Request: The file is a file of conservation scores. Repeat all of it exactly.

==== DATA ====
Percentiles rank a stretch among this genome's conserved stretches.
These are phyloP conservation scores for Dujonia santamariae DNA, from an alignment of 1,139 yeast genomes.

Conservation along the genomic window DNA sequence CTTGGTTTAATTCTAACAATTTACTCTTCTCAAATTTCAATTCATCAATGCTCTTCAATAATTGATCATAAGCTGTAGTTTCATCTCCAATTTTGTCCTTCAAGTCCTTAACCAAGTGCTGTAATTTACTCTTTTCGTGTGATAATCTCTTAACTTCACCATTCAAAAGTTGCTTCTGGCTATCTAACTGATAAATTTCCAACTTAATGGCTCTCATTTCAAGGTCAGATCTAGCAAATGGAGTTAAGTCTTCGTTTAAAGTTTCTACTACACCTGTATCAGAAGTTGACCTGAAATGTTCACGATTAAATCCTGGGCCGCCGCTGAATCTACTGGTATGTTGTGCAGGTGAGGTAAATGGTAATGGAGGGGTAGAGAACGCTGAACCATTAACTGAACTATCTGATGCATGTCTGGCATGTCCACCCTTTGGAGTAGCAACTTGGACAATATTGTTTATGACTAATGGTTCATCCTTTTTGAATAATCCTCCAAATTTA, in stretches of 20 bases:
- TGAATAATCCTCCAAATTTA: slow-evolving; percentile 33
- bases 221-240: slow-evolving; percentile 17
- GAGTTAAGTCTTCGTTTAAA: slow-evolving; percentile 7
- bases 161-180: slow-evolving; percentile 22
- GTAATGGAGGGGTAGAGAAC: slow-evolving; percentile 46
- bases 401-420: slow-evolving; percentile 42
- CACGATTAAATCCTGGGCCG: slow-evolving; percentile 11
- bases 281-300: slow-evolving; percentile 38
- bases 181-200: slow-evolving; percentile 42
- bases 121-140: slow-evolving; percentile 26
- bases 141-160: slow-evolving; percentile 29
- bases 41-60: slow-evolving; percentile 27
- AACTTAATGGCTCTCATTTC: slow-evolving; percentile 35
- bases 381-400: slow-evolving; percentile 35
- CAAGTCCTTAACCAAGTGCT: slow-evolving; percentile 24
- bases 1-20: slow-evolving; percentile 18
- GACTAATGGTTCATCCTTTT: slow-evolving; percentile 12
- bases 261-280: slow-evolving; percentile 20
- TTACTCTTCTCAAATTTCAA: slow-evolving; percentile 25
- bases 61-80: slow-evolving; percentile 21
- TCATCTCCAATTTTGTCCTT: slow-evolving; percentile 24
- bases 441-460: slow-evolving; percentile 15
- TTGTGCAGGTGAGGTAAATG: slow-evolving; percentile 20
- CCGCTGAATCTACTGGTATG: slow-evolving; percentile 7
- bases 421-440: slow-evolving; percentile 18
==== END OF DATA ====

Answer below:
Percentiles rank a stretch among this genome's conserved stretches.
These are phyloP conservation scores for Dujonia santamariae DNA, from an alignment of 1,139 yeast genomes.

Conservation along the genomic window DNA sequence CTTGGTTTAATTCTAACAATTTACTCTTCTCAAATTTCAATTCATCAATGCTCTTCAATAATTGATCATAAGCTGTAGTTTCATCTCCAATTTTGTCCTTCAAGTCCTTAACCAAGTGCTGTAATTTACTCTTTTCGTGTGATAATCTCTTAACTTCACCATTCAAAAGTTGCTTCTGGCTATCTAACTGATAAATTTCCAACTTAATGGCTCTCATTTCAAGGTCAGATCTAGCAAATGGAGTTAAGTCTTCGTTTAAAGTTTCTACTACACCTGTATCAGAAGTTGACCTGAAATGTTCACGATTAAATCCTGGGCCGCCGCTGAATCTACTGGTATGTTGTGCAGGTGAGGTAAATGGTAATGGAGGGGTAGAGAACGCTGAACCATTAACTGAACTATCTGATGCATGTCTGGCATGTCCACCCTTTGGAGTAGCAACTTGGACAATATTGTTTATGACTAATGGTTCATCCTTTTTGAATAATCCTCCAAATTTA, in stretches of 20 bases:
- TGAATAATCCTCCAAATTTA: slow-evolving; percentile 33
- bases 221-240: slow-evolving; percentile 17
- GAGTTAAGTCTTCGTTTAAA: slow-evolving; percentile 7
- bases 161-180: slow-evolving; percentile 22
- GTAATGGAGGGGTAGAGAAC: slow-evolving; percentile 46
- bases 401-420: slow-evolving; percentile 42
- CACGATTAAATCCTGGGCCG: slow-evolving; percentile 11
- bases 281-300: slow-evolving; percentile 38
- bases 181-200: slow-evolving; percentile 42
- bases 121-140: slow-evolving; percentile 26
- bases 141-160: slow-evolving; percentile 29
- bases 41-60: slow-evolving; percentile 27
- AACTTAATGGCTCTCATTTC: slow-evolving; percentile 35
- bases 381-400: slow-evolving; percentile 35
- CAAGTCCTTAACCAAGTGCT: slow-evolving; percentile 24
- bases 1-20: slow-evolving; percentile 18
- GACTAATGGTTCATCCTTTT: slow-evolving; percentile 12
- bases 261-280: slow-evolving; percentile 20
- TTACTCTTCTCAAATTTCAA: slow-evolving; percentile 25
- bases 61-80: slow-evolving; percentile 21
- TCATCTCCAATTTTGTCCTT: slow-evolving; percentile 24
- bases 441-460: slow-evolving; percentile 15
- TTGTGCAGGTGAGGTAAATG: slow-evolving; percentile 20
- CCGCTGAATCTACTGGTATG: slow-evolving; percentile 7
- bases 421-440: slow-evolving; percentile 18